For a century, the city of Mulhouse, in eastern France, was best known for its role in a sad part of Jewish history. It is the birthplace of Alfred Dreyfus, the assimilated French Jewish soldier who was the victim of anti-Semitism.

This week, the Jewish community of Mulhouse made the news in a better fashion — the Grand Synagogue, damaged in a fire two years ago, was rededicated.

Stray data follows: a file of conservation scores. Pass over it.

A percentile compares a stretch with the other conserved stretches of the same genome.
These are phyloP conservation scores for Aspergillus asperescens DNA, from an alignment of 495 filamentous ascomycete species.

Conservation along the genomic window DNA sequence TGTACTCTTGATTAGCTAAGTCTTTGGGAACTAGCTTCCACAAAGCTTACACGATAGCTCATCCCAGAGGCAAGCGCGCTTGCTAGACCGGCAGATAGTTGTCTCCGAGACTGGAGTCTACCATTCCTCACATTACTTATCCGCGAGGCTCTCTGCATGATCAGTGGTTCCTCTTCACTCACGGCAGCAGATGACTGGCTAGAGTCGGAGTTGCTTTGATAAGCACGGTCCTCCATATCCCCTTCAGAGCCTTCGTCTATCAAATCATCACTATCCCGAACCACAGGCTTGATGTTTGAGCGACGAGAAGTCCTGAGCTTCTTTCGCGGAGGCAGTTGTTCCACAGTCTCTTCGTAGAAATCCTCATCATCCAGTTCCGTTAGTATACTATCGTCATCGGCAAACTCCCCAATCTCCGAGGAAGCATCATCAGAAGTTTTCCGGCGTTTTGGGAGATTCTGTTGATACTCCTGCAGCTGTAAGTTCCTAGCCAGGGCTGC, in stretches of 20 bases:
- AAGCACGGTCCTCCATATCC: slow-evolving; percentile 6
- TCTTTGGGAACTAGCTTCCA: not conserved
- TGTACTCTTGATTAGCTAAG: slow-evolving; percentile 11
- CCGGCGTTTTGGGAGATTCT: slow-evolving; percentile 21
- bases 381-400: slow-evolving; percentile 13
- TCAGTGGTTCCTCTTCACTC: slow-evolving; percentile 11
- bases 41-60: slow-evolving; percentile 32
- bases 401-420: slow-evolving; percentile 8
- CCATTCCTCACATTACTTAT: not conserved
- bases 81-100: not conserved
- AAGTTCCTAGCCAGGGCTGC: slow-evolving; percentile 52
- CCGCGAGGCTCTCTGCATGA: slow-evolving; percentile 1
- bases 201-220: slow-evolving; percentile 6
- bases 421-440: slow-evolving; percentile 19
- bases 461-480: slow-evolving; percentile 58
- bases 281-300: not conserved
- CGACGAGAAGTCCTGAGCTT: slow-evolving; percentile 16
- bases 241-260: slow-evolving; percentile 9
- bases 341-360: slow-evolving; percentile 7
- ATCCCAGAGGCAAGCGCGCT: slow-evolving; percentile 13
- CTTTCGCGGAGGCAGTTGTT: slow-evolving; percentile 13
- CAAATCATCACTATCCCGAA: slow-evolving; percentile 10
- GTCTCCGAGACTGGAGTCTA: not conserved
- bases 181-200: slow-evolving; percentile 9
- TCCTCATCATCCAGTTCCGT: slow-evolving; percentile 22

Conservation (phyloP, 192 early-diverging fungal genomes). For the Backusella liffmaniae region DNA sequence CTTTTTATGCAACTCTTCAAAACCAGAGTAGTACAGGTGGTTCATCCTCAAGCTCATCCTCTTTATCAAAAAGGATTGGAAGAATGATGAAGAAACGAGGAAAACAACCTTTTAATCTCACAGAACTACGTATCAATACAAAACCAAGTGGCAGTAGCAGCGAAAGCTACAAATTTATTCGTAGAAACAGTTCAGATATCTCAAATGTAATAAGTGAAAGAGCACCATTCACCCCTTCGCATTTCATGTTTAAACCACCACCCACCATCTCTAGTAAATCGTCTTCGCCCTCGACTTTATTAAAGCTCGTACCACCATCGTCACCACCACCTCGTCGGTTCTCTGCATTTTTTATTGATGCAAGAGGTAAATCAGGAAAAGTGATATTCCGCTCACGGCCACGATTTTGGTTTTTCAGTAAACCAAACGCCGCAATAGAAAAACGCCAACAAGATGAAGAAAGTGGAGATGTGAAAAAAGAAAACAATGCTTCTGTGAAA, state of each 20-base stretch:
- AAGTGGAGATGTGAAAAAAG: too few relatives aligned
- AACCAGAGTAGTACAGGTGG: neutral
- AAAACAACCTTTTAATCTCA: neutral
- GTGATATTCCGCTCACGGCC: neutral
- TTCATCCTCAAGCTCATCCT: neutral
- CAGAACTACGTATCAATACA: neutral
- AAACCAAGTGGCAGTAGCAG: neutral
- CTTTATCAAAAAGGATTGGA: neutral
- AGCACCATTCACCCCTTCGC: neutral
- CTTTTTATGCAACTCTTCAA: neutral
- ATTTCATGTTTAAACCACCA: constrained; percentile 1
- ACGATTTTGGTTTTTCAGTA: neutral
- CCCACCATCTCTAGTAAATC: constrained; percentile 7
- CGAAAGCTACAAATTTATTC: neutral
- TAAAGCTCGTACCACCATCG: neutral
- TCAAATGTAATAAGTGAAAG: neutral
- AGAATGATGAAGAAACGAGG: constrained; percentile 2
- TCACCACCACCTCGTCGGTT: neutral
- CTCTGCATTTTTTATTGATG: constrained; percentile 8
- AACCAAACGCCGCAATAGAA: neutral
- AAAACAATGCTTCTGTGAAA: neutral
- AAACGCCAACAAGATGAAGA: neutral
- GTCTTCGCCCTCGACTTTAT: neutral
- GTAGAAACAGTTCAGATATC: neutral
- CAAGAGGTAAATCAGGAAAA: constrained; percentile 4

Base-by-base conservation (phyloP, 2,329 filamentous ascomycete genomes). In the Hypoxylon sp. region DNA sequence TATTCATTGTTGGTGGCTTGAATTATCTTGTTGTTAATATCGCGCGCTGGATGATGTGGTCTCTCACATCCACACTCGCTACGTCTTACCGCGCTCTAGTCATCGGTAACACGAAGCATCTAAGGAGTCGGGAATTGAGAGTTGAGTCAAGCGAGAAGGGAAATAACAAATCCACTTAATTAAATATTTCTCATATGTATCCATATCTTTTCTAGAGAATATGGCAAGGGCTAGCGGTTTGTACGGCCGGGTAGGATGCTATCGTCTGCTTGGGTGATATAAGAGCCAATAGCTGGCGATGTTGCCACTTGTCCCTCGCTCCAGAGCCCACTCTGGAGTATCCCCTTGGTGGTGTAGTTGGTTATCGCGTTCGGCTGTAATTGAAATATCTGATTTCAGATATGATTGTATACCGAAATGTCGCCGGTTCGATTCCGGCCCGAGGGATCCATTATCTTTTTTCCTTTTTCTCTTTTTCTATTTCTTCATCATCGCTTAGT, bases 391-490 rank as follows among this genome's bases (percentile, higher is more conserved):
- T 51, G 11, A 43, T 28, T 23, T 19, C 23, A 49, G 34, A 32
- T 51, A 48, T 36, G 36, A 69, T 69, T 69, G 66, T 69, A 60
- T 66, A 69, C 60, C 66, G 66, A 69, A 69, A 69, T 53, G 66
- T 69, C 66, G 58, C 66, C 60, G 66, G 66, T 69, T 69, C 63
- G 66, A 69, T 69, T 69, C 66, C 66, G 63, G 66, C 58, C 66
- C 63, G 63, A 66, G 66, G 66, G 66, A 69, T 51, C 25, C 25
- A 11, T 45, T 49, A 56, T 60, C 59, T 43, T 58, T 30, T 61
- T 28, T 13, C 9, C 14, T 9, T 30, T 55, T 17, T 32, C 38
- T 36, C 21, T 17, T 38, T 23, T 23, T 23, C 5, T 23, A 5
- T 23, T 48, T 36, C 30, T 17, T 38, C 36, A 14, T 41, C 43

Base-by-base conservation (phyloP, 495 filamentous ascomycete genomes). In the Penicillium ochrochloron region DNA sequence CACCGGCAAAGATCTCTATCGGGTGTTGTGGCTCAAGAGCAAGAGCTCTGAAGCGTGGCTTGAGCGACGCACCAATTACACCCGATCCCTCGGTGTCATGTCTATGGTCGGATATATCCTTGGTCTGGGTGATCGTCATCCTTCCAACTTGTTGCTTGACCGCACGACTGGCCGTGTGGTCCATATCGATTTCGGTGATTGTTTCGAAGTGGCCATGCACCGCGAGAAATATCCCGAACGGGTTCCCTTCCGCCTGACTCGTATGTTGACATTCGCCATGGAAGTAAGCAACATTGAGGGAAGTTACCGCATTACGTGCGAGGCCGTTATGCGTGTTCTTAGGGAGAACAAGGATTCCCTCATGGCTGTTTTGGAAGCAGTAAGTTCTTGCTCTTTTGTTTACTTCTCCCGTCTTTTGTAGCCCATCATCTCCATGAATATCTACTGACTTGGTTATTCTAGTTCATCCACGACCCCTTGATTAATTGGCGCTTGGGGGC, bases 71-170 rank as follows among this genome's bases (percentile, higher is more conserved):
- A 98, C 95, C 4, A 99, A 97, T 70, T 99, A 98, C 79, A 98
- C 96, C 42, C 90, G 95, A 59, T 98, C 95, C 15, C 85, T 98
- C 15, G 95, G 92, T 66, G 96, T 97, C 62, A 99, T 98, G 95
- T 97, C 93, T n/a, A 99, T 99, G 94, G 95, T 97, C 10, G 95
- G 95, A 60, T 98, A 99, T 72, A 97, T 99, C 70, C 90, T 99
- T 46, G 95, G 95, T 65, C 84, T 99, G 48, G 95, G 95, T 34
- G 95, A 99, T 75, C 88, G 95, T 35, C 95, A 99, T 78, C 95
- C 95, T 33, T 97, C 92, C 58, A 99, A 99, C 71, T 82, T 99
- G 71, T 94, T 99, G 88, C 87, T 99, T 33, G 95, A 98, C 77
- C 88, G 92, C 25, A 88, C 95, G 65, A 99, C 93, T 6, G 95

Participants in the ceremony included France’s Chief Rabbi Gilles Bernheim and Interior Minister Manuel Valls.

The Neoclassical building, a historical monument, was damaged during World War II, but restored for worship services after Liberation.

Mulhouse, whose Jewish community numbered about 2,000 in 1970, now is home to a few hundred Jews.